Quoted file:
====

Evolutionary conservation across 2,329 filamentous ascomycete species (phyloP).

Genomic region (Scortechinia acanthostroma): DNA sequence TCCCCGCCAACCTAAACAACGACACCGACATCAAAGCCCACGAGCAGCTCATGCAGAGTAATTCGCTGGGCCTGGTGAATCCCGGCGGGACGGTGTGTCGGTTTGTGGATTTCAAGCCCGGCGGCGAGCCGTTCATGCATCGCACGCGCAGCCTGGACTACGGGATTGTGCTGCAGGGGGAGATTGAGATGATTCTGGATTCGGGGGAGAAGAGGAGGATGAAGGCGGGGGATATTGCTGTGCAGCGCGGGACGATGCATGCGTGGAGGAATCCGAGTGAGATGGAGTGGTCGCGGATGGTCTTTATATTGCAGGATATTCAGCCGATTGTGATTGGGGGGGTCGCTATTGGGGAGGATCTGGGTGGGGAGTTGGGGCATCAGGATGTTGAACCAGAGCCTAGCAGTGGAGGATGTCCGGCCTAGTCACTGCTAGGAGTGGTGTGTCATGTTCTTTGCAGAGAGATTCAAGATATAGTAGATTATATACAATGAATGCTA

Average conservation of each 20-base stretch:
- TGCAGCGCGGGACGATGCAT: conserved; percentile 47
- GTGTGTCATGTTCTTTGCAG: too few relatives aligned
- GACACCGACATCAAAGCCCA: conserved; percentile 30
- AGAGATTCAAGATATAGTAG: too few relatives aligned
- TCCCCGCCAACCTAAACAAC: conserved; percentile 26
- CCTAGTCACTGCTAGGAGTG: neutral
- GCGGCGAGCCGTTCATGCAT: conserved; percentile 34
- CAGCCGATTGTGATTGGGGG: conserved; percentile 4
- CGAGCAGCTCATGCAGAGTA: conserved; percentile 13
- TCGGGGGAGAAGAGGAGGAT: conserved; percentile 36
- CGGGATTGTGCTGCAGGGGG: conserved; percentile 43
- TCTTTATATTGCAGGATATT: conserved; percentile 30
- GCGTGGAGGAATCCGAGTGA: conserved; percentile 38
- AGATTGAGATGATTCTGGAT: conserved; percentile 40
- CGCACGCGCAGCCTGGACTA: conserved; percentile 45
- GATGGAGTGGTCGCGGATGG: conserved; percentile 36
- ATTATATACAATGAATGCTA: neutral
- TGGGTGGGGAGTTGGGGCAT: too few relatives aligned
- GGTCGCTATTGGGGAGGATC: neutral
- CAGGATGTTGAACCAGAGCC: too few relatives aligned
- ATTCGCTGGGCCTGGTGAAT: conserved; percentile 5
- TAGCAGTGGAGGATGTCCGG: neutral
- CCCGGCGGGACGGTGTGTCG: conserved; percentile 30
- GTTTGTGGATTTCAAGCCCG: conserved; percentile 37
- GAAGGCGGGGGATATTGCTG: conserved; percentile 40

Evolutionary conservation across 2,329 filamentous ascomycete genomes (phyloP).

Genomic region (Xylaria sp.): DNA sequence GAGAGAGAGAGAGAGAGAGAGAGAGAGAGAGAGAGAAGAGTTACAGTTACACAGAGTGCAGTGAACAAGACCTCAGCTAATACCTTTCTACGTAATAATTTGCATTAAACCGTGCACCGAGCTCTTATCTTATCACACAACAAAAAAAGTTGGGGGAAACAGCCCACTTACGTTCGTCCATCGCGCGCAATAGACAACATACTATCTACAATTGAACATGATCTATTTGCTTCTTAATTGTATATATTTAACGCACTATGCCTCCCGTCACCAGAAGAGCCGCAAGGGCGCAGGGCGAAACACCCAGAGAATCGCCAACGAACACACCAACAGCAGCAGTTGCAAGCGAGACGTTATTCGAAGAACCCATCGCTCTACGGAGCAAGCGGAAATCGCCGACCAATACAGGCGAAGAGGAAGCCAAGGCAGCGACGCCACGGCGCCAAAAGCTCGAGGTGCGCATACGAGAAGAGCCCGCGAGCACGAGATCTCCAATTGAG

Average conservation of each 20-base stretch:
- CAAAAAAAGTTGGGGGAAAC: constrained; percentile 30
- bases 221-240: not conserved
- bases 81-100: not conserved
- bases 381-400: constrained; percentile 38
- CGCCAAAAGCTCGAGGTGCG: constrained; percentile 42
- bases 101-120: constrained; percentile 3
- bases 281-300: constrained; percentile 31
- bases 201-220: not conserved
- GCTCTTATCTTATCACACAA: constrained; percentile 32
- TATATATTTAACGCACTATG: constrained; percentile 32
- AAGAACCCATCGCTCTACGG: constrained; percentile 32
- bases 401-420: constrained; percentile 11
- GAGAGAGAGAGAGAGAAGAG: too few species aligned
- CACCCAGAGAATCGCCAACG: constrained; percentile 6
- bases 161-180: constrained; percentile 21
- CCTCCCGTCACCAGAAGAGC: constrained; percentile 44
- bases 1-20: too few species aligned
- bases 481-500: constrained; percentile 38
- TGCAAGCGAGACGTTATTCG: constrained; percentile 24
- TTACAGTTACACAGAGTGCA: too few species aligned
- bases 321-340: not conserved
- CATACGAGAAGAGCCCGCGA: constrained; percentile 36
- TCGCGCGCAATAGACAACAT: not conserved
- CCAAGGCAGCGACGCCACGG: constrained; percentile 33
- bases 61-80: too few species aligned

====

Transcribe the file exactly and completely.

Evolutionary conservation across 2,329 filamentous ascomycete species (phyloP).

Genomic region (Scortechinia acanthostroma): DNA sequence TCCCCGCCAACCTAAACAACGACACCGACATCAAAGCCCACGAGCAGCTCATGCAGAGTAATTCGCTGGGCCTGGTGAATCCCGGCGGGACGGTGTGTCGGTTTGTGGATTTCAAGCCCGGCGGCGAGCCGTTCATGCATCGCACGCGCAGCCTGGACTACGGGATTGTGCTGCAGGGGGAGATTGAGATGATTCTGGATTCGGGGGAGAAGAGGAGGATGAAGGCGGGGGATATTGCTGTGCAGCGCGGGACGATGCATGCGTGGAGGAATCCGAGTGAGATGGAGTGGTCGCGGATGGTCTTTATATTGCAGGATATTCAGCCGATTGTGATTGGGGGGGTCGCTATTGGGGAGGATCTGGGTGGGGAGTTGGGGCATCAGGATGTTGAACCAGAGCCTAGCAGTGGAGGATGTCCGGCCTAGTCACTGCTAGGAGTGGTGTGTCATGTTCTTTGCAGAGAGATTCAAGATATAGTAGATTATATACAATGAATGCTA

Average conservation of each 20-base stretch:
- TGCAGCGCGGGACGATGCAT: conserved; percentile 47
- GTGTGTCATGTTCTTTGCAG: too few relatives aligned
- GACACCGACATCAAAGCCCA: conserved; percentile 30
- AGAGATTCAAGATATAGTAG: too few relatives aligned
- TCCCCGCCAACCTAAACAAC: conserved; percentile 26
- CCTAGTCACTGCTAGGAGTG: neutral
- GCGGCGAGCCGTTCATGCAT: conserved; percentile 34
- CAGCCGATTGTGATTGGGGG: conserved; percentile 4
- CGAGCAGCTCATGCAGAGTA: conserved; percentile 13
- TCGGGGGAGAAGAGGAGGAT: conserved; percentile 36
- CGGGATTGTGCTGCAGGGGG: conserved; percentile 43
- TCTTTATATTGCAGGATATT: conserved; percentile 30
- GCGTGGAGGAATCCGAGTGA: conserved; percentile 38
- AGATTGAGATGATTCTGGAT: conserved; percentile 40
- CGCACGCGCAGCCTGGACTA: conserved; percentile 45
- GATGGAGTGGTCGCGGATGG: conserved; percentile 36
- ATTATATACAATGAATGCTA: neutral
- TGGGTGGGGAGTTGGGGCAT: too few relatives aligned
- GGTCGCTATTGGGGAGGATC: neutral
- CAGGATGTTGAACCAGAGCC: too few relatives aligned
- ATTCGCTGGGCCTGGTGAAT: conserved; percentile 5
- TAGCAGTGGAGGATGTCCGG: neutral
- CCCGGCGGGACGGTGTGTCG: conserved; percentile 30
- GTTTGTGGATTTCAAGCCCG: conserved; percentile 37
- GAAGGCGGGGGATATTGCTG: conserved; percentile 40

Evolutionary conservation across 2,329 filamentous ascomycete genomes (phyloP).

Genomic region (Xylaria sp.): DNA sequence GAGAGAGAGAGAGAGAGAGAGAGAGAGAGAGAGAGAAGAGTTACAGTTACACAGAGTGCAGTGAACAAGACCTCAGCTAATACCTTTCTACGTAATAATTTGCATTAAACCGTGCACCGAGCTCTTATCTTATCACACAACAAAAAAAGTTGGGGGAAACAGCCCACTTACGTTCGTCCATCGCGCGCAATAGACAACATACTATCTACAATTGAACATGATCTATTTGCTTCTTAATTGTATATATTTAACGCACTATGCCTCCCGTCACCAGAAGAGCCGCAAGGGCGCAGGGCGAAACACCCAGAGAATCGCCAACGAACACACCAACAGCAGCAGTTGCAAGCGAGACGTTATTCGAAGAACCCATCGCTCTACGGAGCAAGCGGAAATCGCCGACCAATACAGGCGAAGAGGAAGCCAAGGCAGCGACGCCACGGCGCCAAAAGCTCGAGGTGCGCATACGAGAAGAGCCCGCGAGCACGAGATCTCCAATTGAG

Average conservation of each 20-base stretch:
- CAAAAAAAGTTGGGGGAAAC: constrained; percentile 30
- bases 221-240: not conserved
- bases 81-100: not conserved
- bases 381-400: constrained; percentile 38
- CGCCAAAAGCTCGAGGTGCG: constrained; percentile 42
- bases 101-120: constrained; percentile 3
- bases 281-300: constrained; percentile 31
- bases 201-220: not conserved
- GCTCTTATCTTATCACACAA: constrained; percentile 32
- TATATATTTAACGCACTATG: constrained; percentile 32
- AAGAACCCATCGCTCTACGG: constrained; percentile 32
- bases 401-420: constrained; percentile 11
- GAGAGAGAGAGAGAGAAGAG: too few species aligned
- CACCCAGAGAATCGCCAACG: constrained; percentile 6
- bases 161-180: constrained; percentile 21
- CCTCCCGTCACCAGAAGAGC: constrained; percentile 44
- bases 1-20: too few species aligned
- bases 481-500: constrained; percentile 38
- TGCAAGCGAGACGTTATTCG: constrained; percentile 24
- TTACAGTTACACAGAGTGCA: too few species aligned
- bases 321-340: not conserved
- CATACGAGAAGAGCCCGCGA: constrained; percentile 36
- TCGCGCGCAATAGACAACAT: not conserved
- CCAAGGCAGCGACGCCACGG: constrained; percentile 33
- bases 61-80: too few species aligned